Ingrown Toenails in Kids

Ingrown toenails in kids is very common. This past week we had a number of babies and kids come in with ingrown nails. Many of these were recurrent problems and we were not the first doctors to provide treatment. They had visited their pediatrician and other podiatrists before finding their way to us.  Treatment by the doctors included soaking
Children's ingrown toenailsinstructions, various antibiotic creams and ointments, and some had even cut part of the nail back. These are all sound methods of treatment, however, they failed to work in these particular cases.

What Causes Ingrown Toenails in Kids?

A lot of times the nail becomes ingrown due to pressure on the nail. Most likely you don’t even realize there’s pressure, but it could come from shoes, sleeping position, or the way your child walks.  Eliminating these factors will be beneficial for long term correction of the problem. In addition, removing the entire offending border of the nail will alleviate pain. Cosmetically, you won’t even notice a difference in the way your child’s nail will look because the portion that is removed is the portion that is growing downwards into the skin. A chemical can be used to prevent the offending border of the nail from ever growing back. The procedure requires an injection to numb the toe, so if your child isn’t able to tolerate needles well, there are always alternate ways to sedate your child so he/she isn’t traumatized.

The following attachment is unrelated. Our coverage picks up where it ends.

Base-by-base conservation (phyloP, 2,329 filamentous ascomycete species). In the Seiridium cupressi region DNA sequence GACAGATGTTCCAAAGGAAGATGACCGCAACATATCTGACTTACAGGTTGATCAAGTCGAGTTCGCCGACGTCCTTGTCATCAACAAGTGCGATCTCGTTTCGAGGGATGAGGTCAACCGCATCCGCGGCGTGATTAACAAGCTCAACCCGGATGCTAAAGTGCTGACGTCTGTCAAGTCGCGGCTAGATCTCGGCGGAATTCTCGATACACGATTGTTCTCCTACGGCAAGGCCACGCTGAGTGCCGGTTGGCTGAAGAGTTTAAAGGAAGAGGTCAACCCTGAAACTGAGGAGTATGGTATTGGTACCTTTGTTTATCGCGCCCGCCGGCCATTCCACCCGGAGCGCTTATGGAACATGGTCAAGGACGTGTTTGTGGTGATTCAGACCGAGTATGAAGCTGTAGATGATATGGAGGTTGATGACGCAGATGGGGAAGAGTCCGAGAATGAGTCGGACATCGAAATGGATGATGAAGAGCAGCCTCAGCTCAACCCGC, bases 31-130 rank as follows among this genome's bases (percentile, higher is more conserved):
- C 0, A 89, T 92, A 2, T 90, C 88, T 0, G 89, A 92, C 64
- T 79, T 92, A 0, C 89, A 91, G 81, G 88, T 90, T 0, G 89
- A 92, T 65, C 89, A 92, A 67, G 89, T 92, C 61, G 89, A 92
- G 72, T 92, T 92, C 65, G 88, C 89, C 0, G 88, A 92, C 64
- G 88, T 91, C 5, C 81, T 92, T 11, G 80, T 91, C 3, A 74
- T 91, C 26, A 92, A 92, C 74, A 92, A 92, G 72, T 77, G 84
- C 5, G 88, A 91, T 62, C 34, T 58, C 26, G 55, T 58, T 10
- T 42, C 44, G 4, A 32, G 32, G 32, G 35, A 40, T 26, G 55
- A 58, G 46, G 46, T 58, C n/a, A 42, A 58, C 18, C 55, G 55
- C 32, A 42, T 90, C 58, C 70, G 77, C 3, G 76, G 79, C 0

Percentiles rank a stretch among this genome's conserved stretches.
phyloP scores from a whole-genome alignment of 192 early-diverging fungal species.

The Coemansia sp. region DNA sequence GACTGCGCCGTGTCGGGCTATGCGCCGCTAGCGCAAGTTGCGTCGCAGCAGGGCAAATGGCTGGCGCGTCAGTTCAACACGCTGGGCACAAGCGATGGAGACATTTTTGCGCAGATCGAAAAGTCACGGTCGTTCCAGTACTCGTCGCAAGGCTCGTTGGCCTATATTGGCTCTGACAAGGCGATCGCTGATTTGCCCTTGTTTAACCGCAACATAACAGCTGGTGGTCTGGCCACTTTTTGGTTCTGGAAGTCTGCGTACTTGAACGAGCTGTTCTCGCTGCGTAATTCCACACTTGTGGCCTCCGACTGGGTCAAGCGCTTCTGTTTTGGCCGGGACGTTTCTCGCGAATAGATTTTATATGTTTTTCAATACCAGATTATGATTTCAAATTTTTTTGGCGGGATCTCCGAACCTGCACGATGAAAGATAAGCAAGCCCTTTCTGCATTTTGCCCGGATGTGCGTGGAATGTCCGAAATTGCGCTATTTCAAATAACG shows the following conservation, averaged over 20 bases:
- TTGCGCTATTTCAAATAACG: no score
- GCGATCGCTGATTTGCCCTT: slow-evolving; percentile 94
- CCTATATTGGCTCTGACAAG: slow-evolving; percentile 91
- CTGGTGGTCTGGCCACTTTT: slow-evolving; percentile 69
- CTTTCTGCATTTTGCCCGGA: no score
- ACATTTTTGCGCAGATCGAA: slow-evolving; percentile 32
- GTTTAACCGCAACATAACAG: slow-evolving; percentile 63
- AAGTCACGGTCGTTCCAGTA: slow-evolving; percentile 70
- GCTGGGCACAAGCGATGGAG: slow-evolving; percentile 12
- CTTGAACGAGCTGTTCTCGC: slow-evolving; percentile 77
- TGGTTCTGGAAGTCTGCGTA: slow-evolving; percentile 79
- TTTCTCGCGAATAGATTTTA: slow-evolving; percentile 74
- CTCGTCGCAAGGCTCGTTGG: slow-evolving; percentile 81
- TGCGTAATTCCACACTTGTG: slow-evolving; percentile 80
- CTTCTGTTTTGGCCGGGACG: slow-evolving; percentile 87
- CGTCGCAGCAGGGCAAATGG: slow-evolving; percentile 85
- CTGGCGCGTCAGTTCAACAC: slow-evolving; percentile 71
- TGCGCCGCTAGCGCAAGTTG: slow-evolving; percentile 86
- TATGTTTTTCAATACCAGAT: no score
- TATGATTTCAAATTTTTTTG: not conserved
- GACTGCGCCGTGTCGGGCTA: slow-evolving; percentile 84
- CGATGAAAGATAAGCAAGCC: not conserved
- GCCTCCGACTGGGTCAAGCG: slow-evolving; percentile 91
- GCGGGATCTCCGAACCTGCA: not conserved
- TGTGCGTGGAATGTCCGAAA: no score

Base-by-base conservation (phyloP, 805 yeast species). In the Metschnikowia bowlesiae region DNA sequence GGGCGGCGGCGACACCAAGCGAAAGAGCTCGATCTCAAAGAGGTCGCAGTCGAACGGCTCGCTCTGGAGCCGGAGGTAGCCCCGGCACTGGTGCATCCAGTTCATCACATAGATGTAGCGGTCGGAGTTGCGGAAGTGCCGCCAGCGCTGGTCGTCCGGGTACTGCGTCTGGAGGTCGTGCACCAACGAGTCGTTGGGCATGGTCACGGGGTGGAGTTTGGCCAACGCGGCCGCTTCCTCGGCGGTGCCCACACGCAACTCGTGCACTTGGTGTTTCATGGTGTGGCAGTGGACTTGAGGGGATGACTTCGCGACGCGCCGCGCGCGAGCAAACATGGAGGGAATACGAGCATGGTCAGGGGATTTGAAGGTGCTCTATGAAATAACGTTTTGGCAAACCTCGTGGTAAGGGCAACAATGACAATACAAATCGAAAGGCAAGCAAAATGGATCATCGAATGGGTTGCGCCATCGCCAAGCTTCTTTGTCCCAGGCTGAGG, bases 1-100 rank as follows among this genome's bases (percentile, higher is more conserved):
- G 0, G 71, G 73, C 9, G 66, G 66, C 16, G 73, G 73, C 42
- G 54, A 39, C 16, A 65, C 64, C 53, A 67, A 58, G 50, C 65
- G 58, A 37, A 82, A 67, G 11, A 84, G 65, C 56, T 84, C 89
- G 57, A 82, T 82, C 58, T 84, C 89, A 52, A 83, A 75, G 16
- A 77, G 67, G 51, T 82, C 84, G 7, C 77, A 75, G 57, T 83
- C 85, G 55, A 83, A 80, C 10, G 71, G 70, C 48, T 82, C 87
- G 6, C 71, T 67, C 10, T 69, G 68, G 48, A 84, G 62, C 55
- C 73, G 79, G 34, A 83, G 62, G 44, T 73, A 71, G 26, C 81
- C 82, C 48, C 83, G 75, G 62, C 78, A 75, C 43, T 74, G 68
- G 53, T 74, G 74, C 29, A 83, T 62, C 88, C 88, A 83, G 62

Some tips to prevent ingrown toenails in kids:
Cut your child’s nails straight across instead of following the curved shape of the nail. Avoid buying shoes that are too tight or stiff on top; this leads to pressure on the nail which can cause an ingrown. Pay attention to your child sleeping and resting position and alter it if necessary. And lastly, gently massage the skin around the nail downwards and away from the nail.